Will you live to be 100? Will your life insurance live to be 100?
Those are not idle questions. Many people who have paid for whole life and universal life policies for many years are finding that even if they are current on all their payments, the policies will “end” or “endow” at age 95 or 98 or 100. (More recent policies typically mature at age 121, reflecting new actuarial life expectancy tables.)
It’s simply the way policies were written years ago when life expectancies were far shorter than they are now. For policies written many years ago, it was thought the owner would rather have the cash if he or she lived that long. But even if there is a cash value at this point, the tax consequences could be devastating. The money that is distributed from the policy may be taxable — as opposed to life insurance death benefits, which pass tax-free to the beneficiary.
Centenarians make up less than 1 percent of the U.S. population, but their numbers are growing every year. According to the U.S. Census Special Report on Centenarians, in 2010 there were 53,364 centenarians in the United States or 1.73 per 10,000 people in the total population.
Could you live to be a centenarian? Check the possibilities at www.Livingto100.com. Fill out the simple form. You’ll be asked about hereditary factors (how long your parents, siblings lived) and lifestyle questions (exercise, diet) and even whether you regularly floss your teeth and wear your seat belt in the car! But with one click, you’re likely to get a surprising estimate of your potential longevity.
Time and Money
Life insurance policies depend on two key ingredients that fuel the promise of death benefits: time and money. And both are impacted by longevity.
In a recent column I detailed the issues of running out of time, when it comes to term insurance policies, which are set to automatically expire after you have paid level premiums for a fixed number of years, typically 10 to 20 years. At that point, if you need insurance you might not be able to qualify for another policy because of your health.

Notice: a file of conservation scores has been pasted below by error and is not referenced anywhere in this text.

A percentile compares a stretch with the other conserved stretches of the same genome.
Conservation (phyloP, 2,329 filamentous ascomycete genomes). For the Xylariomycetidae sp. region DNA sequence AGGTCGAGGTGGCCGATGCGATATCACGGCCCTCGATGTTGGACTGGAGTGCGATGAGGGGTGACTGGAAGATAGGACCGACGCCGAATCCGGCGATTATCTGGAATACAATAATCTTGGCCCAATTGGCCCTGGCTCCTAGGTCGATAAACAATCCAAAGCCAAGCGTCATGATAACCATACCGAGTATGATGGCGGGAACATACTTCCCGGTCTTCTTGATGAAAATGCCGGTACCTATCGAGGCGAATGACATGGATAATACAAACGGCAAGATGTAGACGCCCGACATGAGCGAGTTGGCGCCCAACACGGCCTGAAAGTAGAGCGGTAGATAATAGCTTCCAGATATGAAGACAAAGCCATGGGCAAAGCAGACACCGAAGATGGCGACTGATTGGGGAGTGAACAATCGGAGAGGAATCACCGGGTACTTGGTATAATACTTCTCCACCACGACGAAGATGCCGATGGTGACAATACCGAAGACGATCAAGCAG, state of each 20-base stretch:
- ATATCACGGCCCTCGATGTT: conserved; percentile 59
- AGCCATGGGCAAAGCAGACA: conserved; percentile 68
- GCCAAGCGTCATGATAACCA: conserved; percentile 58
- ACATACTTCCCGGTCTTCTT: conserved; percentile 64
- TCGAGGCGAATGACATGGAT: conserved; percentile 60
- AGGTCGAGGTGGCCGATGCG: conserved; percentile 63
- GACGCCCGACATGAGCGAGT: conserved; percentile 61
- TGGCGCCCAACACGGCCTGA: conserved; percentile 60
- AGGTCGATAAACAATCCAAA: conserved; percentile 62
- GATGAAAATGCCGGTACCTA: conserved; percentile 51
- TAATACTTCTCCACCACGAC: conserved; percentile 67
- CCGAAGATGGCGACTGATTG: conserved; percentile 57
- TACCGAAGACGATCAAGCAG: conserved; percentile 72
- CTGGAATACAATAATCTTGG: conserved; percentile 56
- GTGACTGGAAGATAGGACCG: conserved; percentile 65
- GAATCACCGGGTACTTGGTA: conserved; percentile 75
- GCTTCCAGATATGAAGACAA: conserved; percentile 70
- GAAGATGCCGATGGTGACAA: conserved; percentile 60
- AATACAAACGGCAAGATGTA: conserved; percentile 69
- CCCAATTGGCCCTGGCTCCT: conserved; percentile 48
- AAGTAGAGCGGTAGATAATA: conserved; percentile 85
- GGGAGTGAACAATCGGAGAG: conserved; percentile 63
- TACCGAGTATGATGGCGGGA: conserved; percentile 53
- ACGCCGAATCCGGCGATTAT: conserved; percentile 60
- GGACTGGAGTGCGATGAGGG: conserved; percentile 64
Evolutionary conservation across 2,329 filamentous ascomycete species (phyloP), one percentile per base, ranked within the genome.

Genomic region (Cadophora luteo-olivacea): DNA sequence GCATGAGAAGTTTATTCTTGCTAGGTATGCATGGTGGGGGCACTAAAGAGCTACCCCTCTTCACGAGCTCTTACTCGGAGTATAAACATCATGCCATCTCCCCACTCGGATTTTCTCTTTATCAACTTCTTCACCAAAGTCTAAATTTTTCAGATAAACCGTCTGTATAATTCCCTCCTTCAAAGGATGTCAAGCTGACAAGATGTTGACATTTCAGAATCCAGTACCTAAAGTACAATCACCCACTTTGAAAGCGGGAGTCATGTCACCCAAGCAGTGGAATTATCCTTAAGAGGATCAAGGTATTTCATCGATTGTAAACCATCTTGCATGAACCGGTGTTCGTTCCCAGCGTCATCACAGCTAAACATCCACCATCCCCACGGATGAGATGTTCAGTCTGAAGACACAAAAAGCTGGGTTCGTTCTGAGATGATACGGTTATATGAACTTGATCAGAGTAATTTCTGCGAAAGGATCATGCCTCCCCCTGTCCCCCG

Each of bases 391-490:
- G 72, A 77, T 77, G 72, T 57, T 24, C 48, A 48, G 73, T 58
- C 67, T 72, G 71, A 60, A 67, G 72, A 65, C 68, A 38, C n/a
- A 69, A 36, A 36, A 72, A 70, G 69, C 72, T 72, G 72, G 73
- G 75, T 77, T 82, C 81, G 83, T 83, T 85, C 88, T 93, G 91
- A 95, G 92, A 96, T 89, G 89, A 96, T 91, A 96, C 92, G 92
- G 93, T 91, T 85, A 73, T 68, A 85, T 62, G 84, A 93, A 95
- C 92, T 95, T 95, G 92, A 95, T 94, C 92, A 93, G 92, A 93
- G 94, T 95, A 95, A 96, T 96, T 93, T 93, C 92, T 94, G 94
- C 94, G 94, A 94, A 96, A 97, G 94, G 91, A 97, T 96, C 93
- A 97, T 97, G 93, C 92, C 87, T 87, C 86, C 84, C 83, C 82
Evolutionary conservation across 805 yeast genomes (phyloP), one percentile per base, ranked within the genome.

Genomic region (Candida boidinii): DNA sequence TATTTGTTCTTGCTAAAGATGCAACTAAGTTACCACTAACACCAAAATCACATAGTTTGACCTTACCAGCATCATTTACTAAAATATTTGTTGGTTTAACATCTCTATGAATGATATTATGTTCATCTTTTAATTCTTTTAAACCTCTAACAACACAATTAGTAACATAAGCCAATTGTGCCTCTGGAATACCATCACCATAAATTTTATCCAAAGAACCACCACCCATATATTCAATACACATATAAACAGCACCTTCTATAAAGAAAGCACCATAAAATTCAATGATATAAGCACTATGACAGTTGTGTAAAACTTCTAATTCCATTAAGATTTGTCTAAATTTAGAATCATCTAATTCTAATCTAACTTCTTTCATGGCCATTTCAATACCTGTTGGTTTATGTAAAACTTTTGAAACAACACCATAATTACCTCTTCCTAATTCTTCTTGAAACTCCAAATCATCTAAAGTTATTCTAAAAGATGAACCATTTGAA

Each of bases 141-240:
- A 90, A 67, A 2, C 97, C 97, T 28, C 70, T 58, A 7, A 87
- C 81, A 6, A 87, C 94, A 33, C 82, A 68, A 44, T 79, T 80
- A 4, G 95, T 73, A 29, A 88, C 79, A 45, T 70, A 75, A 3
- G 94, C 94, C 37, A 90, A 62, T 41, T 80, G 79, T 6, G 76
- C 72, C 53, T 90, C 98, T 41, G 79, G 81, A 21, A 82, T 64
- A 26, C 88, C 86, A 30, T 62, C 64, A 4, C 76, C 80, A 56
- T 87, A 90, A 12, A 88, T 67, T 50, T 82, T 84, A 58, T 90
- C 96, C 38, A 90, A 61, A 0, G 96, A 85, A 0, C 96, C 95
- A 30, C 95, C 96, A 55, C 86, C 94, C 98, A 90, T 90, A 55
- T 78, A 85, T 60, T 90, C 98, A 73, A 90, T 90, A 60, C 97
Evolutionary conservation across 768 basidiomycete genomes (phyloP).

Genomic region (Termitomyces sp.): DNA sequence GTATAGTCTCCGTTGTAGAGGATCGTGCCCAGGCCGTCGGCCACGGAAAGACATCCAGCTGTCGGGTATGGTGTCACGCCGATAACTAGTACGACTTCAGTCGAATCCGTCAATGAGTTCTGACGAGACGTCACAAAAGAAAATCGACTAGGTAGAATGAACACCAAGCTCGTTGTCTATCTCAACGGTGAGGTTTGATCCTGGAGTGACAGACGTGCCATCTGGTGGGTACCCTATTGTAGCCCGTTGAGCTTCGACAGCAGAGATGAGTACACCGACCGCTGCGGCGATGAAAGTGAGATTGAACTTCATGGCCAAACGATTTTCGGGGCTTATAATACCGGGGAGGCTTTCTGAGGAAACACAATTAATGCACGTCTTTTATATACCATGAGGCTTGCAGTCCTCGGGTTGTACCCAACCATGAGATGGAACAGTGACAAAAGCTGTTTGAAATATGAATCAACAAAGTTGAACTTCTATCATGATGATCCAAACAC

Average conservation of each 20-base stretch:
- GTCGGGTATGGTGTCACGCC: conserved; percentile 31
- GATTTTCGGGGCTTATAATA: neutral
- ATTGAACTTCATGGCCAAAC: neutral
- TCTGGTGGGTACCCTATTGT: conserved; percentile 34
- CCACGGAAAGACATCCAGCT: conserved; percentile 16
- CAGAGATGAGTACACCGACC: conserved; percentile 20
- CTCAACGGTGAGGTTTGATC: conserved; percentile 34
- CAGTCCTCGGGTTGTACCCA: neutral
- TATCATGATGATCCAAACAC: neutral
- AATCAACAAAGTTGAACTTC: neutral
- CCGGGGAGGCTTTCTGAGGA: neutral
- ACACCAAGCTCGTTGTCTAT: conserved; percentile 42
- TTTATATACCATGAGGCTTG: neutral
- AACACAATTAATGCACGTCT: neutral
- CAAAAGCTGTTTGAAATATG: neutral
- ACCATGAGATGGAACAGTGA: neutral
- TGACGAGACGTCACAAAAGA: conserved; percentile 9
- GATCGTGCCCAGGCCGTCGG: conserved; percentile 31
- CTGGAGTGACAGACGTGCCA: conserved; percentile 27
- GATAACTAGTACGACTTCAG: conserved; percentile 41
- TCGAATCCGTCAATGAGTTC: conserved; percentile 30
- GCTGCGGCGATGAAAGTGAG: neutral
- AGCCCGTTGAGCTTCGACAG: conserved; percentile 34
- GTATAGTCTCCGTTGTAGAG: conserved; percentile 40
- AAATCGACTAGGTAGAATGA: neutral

Running out of money inside the policy is another dangerous possibility. I’ve previously written about the likelihood that many older universal life policies could run out of money. Their annual premiums were based on the assumption that the “extra” money you deposited in premiums during the early years would earn a nice rate of interest, subsidizing the premiums in the later years. But, as we all know, interest rates have been very low for the last decade. As a result, people nearing retirement age are being told they must pay unexpectedly larger premiums than those illustrated to keep their policies “in force.”
And now people who are living longer are running into a third potential insurance policy crisis: outliving their policies. This crisis involves both time and money. Traditional cash value or whole life policies were sold with an “endowment” or “maturity” at a certain age, typically age 90 or later. That meant you had paid in enough premiums over the years for the premiums paid to equal the death benefit. At that specific age, the death benefit expired and you would be paid the cash value.
As more people reach their endowment or maturity age, they are confronted with two problems. First, there might not be much cash value in the policy if it was used to subsidize premiums. The death benefit was far more valuable than the cash that could be distributed. Even worse, the cash value when distributed might be subject to taxes on the portion that was earnings inside the policy. A tax hit comes just at the wrong time for people who were expecting to let their heirs get the death benefit tax free.
If you or your parents are growing older, this is the time to check with the insurance company to make sure your policy isn’t running out of time or money as we all live longer. And that’s The Savage Truth.